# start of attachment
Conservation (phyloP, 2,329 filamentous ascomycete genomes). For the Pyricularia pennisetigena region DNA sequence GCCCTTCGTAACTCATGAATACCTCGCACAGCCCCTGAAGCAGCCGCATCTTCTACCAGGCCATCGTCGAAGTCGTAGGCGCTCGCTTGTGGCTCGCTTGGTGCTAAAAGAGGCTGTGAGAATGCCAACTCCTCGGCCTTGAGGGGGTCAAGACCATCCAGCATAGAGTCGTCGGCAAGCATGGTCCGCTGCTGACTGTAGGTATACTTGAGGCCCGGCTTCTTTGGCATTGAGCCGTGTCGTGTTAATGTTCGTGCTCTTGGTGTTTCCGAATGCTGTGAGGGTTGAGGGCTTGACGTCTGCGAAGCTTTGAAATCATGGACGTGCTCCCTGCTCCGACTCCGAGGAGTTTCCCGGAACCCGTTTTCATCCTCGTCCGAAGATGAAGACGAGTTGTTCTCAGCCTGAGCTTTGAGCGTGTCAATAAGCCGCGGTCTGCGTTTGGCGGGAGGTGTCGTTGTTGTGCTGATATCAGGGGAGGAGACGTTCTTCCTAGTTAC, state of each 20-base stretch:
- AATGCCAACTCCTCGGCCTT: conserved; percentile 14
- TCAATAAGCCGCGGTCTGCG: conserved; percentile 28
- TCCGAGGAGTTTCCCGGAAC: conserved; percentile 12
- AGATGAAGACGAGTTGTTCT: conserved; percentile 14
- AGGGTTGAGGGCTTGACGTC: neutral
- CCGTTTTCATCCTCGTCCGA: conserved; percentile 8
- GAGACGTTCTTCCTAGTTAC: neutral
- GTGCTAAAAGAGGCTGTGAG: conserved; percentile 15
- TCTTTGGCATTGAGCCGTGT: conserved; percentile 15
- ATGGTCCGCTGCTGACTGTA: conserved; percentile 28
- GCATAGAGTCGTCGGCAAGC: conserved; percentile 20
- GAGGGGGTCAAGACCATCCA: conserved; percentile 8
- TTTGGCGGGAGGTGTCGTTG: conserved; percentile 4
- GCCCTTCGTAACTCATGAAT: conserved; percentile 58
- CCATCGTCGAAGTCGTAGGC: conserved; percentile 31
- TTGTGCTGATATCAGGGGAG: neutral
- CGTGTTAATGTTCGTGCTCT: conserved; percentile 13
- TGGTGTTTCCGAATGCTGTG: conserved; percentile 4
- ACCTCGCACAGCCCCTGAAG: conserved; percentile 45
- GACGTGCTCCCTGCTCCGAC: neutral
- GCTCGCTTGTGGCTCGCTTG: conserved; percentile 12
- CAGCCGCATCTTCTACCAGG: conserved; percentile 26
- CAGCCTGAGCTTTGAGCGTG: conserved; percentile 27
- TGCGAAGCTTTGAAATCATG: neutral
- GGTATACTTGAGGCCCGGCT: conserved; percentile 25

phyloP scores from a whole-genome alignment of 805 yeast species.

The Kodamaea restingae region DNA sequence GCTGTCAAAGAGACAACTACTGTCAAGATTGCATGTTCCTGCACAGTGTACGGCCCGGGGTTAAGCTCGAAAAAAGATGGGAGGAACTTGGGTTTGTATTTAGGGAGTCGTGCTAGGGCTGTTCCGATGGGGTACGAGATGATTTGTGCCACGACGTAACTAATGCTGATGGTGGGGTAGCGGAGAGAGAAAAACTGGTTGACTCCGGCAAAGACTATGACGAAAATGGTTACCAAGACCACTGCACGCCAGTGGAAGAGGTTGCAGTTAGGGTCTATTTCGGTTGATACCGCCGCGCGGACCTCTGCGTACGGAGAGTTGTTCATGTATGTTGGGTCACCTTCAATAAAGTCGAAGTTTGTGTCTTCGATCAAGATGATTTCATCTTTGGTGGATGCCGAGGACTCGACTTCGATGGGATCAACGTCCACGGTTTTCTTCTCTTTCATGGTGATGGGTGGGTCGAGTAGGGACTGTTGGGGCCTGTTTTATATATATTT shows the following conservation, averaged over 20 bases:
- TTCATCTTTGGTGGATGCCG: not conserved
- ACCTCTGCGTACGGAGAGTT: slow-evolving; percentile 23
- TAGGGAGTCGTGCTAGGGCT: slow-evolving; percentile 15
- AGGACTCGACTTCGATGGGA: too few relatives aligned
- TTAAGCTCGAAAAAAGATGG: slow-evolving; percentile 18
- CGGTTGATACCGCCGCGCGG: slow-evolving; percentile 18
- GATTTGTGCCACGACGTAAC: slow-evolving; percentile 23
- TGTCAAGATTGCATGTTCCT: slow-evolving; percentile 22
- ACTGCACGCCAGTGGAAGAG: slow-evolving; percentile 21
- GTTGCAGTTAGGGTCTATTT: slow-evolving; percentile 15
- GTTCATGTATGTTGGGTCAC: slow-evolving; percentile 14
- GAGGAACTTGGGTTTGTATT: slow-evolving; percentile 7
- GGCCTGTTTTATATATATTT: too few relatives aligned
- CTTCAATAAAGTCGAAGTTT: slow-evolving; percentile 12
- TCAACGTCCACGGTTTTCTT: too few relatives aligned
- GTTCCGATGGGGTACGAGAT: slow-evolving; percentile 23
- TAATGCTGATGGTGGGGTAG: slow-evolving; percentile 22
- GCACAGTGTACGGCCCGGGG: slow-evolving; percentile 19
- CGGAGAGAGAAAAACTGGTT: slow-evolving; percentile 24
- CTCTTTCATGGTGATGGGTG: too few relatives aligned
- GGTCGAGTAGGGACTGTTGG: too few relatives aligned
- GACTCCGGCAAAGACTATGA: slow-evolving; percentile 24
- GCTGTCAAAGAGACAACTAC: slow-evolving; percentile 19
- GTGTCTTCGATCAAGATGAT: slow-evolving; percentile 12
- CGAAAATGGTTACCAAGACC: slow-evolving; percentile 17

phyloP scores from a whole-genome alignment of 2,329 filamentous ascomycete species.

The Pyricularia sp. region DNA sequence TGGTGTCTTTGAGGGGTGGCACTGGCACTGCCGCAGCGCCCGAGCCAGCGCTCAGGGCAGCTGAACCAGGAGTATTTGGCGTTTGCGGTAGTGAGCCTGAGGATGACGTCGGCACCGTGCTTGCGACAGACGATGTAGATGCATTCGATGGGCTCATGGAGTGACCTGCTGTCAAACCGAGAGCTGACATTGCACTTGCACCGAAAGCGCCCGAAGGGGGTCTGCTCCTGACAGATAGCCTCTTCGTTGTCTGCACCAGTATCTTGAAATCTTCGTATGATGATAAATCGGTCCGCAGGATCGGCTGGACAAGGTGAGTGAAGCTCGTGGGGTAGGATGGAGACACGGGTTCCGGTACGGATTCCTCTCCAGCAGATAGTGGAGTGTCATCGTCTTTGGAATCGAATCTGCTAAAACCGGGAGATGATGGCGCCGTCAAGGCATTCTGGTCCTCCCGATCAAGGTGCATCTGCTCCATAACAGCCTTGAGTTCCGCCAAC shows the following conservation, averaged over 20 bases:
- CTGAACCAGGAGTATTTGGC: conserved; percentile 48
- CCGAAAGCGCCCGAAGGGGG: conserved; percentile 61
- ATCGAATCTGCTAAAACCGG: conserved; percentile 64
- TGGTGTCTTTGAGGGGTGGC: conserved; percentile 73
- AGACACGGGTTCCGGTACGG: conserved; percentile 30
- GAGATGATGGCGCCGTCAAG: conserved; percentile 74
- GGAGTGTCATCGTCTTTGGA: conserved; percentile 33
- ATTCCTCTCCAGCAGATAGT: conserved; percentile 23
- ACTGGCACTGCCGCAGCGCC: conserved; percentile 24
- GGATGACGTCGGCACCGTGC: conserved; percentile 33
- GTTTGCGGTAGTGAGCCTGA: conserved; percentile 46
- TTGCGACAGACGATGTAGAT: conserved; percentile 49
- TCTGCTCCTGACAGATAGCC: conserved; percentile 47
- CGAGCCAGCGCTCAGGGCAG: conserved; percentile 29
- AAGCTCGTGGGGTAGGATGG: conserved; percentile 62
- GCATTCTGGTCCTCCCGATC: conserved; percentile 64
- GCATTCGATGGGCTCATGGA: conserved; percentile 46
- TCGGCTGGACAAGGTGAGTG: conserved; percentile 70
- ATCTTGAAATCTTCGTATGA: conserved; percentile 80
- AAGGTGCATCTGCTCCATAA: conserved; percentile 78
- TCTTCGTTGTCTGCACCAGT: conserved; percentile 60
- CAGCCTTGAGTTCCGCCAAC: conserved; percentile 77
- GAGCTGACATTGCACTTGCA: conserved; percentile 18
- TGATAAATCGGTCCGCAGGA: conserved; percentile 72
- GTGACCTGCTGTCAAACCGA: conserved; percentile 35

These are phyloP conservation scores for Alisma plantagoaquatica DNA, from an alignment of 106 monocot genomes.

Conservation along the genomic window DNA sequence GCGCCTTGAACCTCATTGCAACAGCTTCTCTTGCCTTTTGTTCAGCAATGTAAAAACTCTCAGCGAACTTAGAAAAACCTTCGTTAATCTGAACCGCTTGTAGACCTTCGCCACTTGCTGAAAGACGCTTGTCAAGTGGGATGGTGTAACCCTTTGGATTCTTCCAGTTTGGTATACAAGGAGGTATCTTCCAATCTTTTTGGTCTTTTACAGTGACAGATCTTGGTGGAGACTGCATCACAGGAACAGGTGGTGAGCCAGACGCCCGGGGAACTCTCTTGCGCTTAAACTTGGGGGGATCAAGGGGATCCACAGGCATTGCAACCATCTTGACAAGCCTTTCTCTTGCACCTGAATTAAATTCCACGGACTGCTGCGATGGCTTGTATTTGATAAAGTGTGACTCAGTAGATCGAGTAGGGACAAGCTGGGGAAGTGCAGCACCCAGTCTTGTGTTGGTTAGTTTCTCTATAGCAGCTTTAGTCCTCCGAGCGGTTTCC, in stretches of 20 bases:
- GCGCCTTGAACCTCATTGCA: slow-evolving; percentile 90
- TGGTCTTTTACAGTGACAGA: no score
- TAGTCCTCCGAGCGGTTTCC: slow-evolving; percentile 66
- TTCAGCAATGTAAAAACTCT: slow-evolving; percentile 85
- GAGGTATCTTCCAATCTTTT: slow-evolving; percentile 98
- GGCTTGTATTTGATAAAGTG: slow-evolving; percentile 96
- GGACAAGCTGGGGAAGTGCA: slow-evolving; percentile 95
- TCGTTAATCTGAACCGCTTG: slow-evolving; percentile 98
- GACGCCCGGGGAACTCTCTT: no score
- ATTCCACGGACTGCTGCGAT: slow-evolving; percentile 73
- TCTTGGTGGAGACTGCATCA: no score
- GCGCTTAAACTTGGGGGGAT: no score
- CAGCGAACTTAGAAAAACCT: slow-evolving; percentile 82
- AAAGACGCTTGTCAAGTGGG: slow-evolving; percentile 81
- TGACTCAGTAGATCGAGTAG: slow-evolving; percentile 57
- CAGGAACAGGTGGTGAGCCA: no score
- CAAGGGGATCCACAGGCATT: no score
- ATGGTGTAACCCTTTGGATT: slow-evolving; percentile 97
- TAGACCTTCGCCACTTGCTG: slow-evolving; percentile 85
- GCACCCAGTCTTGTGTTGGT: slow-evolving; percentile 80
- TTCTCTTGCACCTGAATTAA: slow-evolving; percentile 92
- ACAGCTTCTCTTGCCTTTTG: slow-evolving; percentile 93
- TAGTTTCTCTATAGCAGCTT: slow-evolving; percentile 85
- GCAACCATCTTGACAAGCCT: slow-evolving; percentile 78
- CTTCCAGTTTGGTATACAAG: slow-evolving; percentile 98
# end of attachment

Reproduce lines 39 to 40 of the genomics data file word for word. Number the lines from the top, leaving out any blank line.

- GTTCATGTATGTTGGGTCAC: slow-evolving; percentile 14
- GAGGAACTTGGGTTTGTATT: slow-evolving; percentile 7